Francisco José Goya y Lucientes

Born on March 30, 1746, in Aragon province of Spain. The reason for this man’s two last
names is that it is a Spanish custom to take on both parents’ last names to make a combination
for their own, his father’s last name was Goya and his mother’s, Lucientes, but he is most widely
known by the name Goya. He lived in a very common family of the time, he worked as a gilder
for a short while with his father in the town he was born in, Fuendetodos. But due to the
economical needs of his family, Goya was sent to the fields and he suffered through long days of
manual labor to make ends meet. In Goya’s adolescence, his family moved to Zaragoza because
his father wanted a better life for his family. There he was sent to a parish school where his
artistic talent blossomed. Goya’s father saw the great aspirations of his child so he sent him to
José Luzán’s Art Academy.
Goya was a wild and crazy young man with a very rowdy and “cutting edge” attitude. He
and his lifelong friend, Martin Zapater, always used to cause a few rumbles in the streets of
Zaragoza. But when one of his little rumbles caused some people to die, Goya was forced out of
the religious city. So the young lad of 19 sought out for Madrid. In Madrid he applied for
admission to the Royal Academy of San Fernando. The painting he made for the competition
was rejected, which surprised him because his artwork wasn’t normally rejected. But the
disappointed artist got over it and went to Italy.
In Italy, Goya studied about various Italian artists. In the two years he spent in this
glamorous country he developed a fascination with the work of Giovanni Battista Tiepolo.
Tiepolo’s work intrigued the mind of Goya, and some of Goya’s work has a little of Tiepolo in
it. Studying was not the only thing that kept Goya occupied, he had also entered a painting
contest in Parma where he won second place. Goya also reverted to his rambunctious behavior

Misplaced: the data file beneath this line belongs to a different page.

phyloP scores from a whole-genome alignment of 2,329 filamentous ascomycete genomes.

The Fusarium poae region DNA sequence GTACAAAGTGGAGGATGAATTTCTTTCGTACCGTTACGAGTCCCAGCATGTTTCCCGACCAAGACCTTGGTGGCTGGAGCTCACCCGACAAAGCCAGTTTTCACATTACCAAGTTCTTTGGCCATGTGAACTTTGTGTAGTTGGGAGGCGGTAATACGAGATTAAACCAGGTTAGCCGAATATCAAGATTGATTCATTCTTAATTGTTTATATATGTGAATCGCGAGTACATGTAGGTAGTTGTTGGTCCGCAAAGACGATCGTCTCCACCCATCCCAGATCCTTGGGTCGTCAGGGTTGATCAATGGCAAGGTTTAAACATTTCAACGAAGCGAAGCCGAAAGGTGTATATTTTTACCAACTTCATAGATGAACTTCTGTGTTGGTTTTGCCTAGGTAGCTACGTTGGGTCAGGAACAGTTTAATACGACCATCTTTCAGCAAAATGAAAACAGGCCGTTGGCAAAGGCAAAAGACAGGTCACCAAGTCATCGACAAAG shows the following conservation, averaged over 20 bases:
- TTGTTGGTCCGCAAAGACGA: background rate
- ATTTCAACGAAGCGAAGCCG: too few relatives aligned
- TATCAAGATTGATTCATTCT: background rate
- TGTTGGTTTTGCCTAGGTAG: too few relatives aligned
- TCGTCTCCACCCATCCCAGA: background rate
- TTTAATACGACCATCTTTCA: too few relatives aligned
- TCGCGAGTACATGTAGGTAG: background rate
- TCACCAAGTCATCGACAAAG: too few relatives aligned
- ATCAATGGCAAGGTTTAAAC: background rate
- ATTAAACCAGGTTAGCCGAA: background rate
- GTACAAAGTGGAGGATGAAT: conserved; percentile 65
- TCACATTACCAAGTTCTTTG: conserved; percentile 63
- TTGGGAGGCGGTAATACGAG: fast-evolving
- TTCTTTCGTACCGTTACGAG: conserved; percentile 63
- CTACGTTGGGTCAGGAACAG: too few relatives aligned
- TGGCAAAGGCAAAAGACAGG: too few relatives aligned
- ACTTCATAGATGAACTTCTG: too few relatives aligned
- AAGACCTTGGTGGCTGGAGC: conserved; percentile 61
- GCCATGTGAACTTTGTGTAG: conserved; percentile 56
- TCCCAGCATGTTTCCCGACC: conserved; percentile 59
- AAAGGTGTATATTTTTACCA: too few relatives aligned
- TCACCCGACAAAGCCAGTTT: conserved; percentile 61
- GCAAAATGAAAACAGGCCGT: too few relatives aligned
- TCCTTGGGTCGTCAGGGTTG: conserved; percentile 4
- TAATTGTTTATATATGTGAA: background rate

which forced him to flee, again.
Goya then went back to Zaragoza where he painted parts of the Lady of Pilar Church.
Here the young artist was introduced to a court painter of the Royal Academy, Francisco Bayeu.
Because of Bayeu’s close connections to King Charles III, Goya was able to get a commission to
design cartoons that depicted stories of Spanish life for the curtains of the palace. He then
painted 45 admirable cartoons which made his work recognizable to the Spanish court. He had
also fallen in love with Bayeu’s sister, Josefa, in the process and he later married her. At this
high point in his life, he received his first great commission, to paint a portrait of the king. This
was a high honor and he knew from that point his life couldn’t get better.
He was right, for his popularity grew greater and greater. Goya was commissioned to
paint the royal family and other prestigious families, churches, chapels, and tapestries were at his
disposal. He held the highest positions an artist could take, from director of the Royal Academy
to royal painter of Charles IV. Goya led a life of joy and glamour, then he met the Dutchess of
Alba. She was an extravagant woman whom he painted many portraits of. But while working
with her he became very sick which resulted in him becoming deaf.
This was the point in his life where he began a duration of solitude which brought out his
analytical side and developed him as a thinker. He began creating etchings which satirized the
political, social, and religious affairs of society. He did this using his studies of expressionism.
Goya, like many other thinkers of his time, was threatened be the Inquisition. Goya then had to
give in to the King’s ways and he continued as his royal painter.
Goya then continued jumping back and forth on the bad side or the good side of his
superiors. His methods had always contradicted with society. His artwork said things that went
against many standards of religion to politics, but he always included his expressionistic ways in
the all of his artwork. He depicted various events and stories through his artwork. From
Napoleon’s invasion to the just the mere Bulls of Bordeaux, Goya always was able to create a
piece which was not only meant to tell a story but to also present the